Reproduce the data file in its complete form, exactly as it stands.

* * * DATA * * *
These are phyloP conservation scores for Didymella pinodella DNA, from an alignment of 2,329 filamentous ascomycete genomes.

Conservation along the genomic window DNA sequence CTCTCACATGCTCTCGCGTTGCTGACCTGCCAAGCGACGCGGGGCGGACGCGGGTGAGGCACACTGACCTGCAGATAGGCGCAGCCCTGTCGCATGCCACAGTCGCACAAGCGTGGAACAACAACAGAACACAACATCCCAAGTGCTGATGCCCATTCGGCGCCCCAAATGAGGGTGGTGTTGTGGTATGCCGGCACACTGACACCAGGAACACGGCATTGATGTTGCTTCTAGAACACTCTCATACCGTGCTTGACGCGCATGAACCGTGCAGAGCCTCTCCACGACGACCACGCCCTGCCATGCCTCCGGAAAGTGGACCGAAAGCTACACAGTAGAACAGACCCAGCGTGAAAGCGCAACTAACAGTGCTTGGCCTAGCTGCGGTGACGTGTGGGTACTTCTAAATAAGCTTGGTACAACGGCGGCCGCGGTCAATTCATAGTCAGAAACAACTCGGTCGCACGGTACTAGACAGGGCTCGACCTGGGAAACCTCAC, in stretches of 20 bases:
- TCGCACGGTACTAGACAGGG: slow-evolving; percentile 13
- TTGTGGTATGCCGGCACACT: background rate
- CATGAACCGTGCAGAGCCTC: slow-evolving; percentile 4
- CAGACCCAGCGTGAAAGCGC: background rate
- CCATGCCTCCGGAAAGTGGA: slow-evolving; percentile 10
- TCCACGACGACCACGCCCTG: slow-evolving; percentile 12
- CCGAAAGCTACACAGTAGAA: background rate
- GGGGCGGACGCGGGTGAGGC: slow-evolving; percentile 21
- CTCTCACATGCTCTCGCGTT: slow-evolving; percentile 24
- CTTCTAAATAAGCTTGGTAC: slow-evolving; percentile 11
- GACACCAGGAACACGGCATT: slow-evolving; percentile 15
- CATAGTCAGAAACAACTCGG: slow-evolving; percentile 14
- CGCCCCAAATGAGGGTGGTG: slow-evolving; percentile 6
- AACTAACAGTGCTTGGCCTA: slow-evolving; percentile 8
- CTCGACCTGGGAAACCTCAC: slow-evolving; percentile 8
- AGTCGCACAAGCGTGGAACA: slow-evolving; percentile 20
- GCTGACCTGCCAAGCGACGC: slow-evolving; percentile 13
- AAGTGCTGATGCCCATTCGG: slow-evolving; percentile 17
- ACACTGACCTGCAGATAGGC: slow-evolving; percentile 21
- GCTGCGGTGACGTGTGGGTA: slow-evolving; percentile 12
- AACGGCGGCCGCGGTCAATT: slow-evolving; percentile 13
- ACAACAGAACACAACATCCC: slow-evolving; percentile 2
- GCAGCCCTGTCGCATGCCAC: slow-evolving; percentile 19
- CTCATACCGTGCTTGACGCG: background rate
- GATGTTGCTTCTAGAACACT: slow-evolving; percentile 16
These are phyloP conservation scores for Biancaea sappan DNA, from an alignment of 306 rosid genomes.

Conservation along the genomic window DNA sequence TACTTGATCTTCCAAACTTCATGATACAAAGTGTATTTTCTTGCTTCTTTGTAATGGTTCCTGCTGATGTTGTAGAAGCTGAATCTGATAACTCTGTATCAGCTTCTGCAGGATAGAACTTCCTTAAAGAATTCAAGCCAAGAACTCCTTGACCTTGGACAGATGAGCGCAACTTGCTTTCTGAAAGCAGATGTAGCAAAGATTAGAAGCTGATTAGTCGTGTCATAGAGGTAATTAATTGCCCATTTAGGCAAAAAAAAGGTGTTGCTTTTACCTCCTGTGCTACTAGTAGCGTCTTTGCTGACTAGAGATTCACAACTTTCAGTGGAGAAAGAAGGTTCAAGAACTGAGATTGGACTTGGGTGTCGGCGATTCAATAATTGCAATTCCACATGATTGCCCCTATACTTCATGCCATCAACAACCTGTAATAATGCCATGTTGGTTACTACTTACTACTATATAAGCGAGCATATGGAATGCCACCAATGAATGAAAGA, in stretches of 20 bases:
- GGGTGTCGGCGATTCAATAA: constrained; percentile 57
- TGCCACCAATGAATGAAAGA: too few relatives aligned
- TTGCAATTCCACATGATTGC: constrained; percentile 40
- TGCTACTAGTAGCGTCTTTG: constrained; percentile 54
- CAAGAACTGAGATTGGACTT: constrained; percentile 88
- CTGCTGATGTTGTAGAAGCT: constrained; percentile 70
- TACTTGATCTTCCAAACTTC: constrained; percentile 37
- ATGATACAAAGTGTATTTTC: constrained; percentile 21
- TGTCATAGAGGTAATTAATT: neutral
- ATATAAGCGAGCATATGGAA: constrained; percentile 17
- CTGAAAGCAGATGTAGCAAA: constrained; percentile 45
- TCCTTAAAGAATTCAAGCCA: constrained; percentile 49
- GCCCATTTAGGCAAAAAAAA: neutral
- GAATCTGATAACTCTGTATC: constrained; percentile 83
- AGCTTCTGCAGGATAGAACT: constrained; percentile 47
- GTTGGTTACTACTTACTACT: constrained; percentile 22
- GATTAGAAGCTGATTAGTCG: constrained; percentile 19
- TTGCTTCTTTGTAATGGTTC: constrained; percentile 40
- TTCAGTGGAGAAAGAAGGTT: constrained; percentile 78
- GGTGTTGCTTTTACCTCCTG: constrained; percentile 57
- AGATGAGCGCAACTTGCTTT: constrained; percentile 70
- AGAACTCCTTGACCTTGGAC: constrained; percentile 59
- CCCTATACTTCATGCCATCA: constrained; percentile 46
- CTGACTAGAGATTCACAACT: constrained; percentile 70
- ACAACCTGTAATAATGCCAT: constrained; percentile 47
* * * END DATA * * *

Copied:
These are phyloP conservation scores for Didymella pinodella DNA, from an alignment of 2,329 filamentous ascomycete genomes.

Conservation along the genomic window DNA sequence CTCTCACATGCTCTCGCGTTGCTGACCTGCCAAGCGACGCGGGGCGGACGCGGGTGAGGCACACTGACCTGCAGATAGGCGCAGCCCTGTCGCATGCCACAGTCGCACAAGCGTGGAACAACAACAGAACACAACATCCCAAGTGCTGATGCCCATTCGGCGCCCCAAATGAGGGTGGTGTTGTGGTATGCCGGCACACTGACACCAGGAACACGGCATTGATGTTGCTTCTAGAACACTCTCATACCGTGCTTGACGCGCATGAACCGTGCAGAGCCTCTCCACGACGACCACGCCCTGCCATGCCTCCGGAAAGTGGACCGAAAGCTACACAGTAGAACAGACCCAGCGTGAAAGCGCAACTAACAGTGCTTGGCCTAGCTGCGGTGACGTGTGGGTACTTCTAAATAAGCTTGGTACAACGGCGGCCGCGGTCAATTCATAGTCAGAAACAACTCGGTCGCACGGTACTAGACAGGGCTCGACCTGGGAAACCTCAC, in stretches of 20 bases:
- TCGCACGGTACTAGACAGGG: slow-evolving; percentile 13
- TTGTGGTATGCCGGCACACT: background rate
- CATGAACCGTGCAGAGCCTC: slow-evolving; percentile 4
- CAGACCCAGCGTGAAAGCGC: background rate
- CCATGCCTCCGGAAAGTGGA: slow-evolving; percentile 10
- TCCACGACGACCACGCCCTG: slow-evolving; percentile 12
- CCGAAAGCTACACAGTAGAA: background rate
- GGGGCGGACGCGGGTGAGGC: slow-evolving; percentile 21
- CTCTCACATGCTCTCGCGTT: slow-evolving; percentile 24
- CTTCTAAATAAGCTTGGTAC: slow-evolving; percentile 11
- GACACCAGGAACACGGCATT: slow-evolving; percentile 15
- CATAGTCAGAAACAACTCGG: slow-evolving; percentile 14
- CGCCCCAAATGAGGGTGGTG: slow-evolving; percentile 6
- AACTAACAGTGCTTGGCCTA: slow-evolving; percentile 8
- CTCGACCTGGGAAACCTCAC: slow-evolving; percentile 8
- AGTCGCACAAGCGTGGAACA: slow-evolving; percentile 20
- GCTGACCTGCCAAGCGACGC: slow-evolving; percentile 13
- AAGTGCTGATGCCCATTCGG: slow-evolving; percentile 17
- ACACTGACCTGCAGATAGGC: slow-evolving; percentile 21
- GCTGCGGTGACGTGTGGGTA: slow-evolving; percentile 12
- AACGGCGGCCGCGGTCAATT: slow-evolving; percentile 13
- ACAACAGAACACAACATCCC: slow-evolving; percentile 2
- GCAGCCCTGTCGCATGCCAC: slow-evolving; percentile 19
- CTCATACCGTGCTTGACGCG: background rate
- GATGTTGCTTCTAGAACACT: slow-evolving; percentile 16
These are phyloP conservation scores for Biancaea sappan DNA, from an alignment of 306 rosid genomes.

Conservation along the genomic window DNA sequence TACTTGATCTTCCAAACTTCATGATACAAAGTGTATTTTCTTGCTTCTTTGTAATGGTTCCTGCTGATGTTGTAGAAGCTGAATCTGATAACTCTGTATCAGCTTCTGCAGGATAGAACTTCCTTAAAGAATTCAAGCCAAGAACTCCTTGACCTTGGACAGATGAGCGCAACTTGCTTTCTGAAAGCAGATGTAGCAAAGATTAGAAGCTGATTAGTCGTGTCATAGAGGTAATTAATTGCCCATTTAGGCAAAAAAAAGGTGTTGCTTTTACCTCCTGTGCTACTAGTAGCGTCTTTGCTGACTAGAGATTCACAACTTTCAGTGGAGAAAGAAGGTTCAAGAACTGAGATTGGACTTGGGTGTCGGCGATTCAATAATTGCAATTCCACATGATTGCCCCTATACTTCATGCCATCAACAACCTGTAATAATGCCATGTTGGTTACTACTTACTACTATATAAGCGAGCATATGGAATGCCACCAATGAATGAAAGA, in stretches of 20 bases:
- GGGTGTCGGCGATTCAATAA: constrained; percentile 57
- TGCCACCAATGAATGAAAGA: too few relatives aligned
- TTGCAATTCCACATGATTGC: constrained; percentile 40
- TGCTACTAGTAGCGTCTTTG: constrained; percentile 54
- CAAGAACTGAGATTGGACTT: constrained; percentile 88
- CTGCTGATGTTGTAGAAGCT: constrained; percentile 70
- TACTTGATCTTCCAAACTTC: constrained; percentile 37
- ATGATACAAAGTGTATTTTC: constrained; percentile 21
- TGTCATAGAGGTAATTAATT: neutral
- ATATAAGCGAGCATATGGAA: constrained; percentile 17
- CTGAAAGCAGATGTAGCAAA: constrained; percentile 45
- TCCTTAAAGAATTCAAGCCA: constrained; percentile 49
- GCCCATTTAGGCAAAAAAAA: neutral
- GAATCTGATAACTCTGTATC: constrained; percentile 83
- AGCTTCTGCAGGATAGAACT: constrained; percentile 47
- GTTGGTTACTACTTACTACT: constrained; percentile 22
- GATTAGAAGCTGATTAGTCG: constrained; percentile 19
- TTGCTTCTTTGTAATGGTTC: constrained; percentile 40
- TTCAGTGGAGAAAGAAGGTT: constrained; percentile 78
- GGTGTTGCTTTTACCTCCTG: constrained; percentile 57
- AGATGAGCGCAACTTGCTTT: constrained; percentile 70
- AGAACTCCTTGACCTTGGAC: constrained; percentile 59
- CCCTATACTTCATGCCATCA: constrained; percentile 46
- CTGACTAGAGATTCACAACT: constrained; percentile 70
- ACAACCTGTAATAATGCCAT: constrained; percentile 47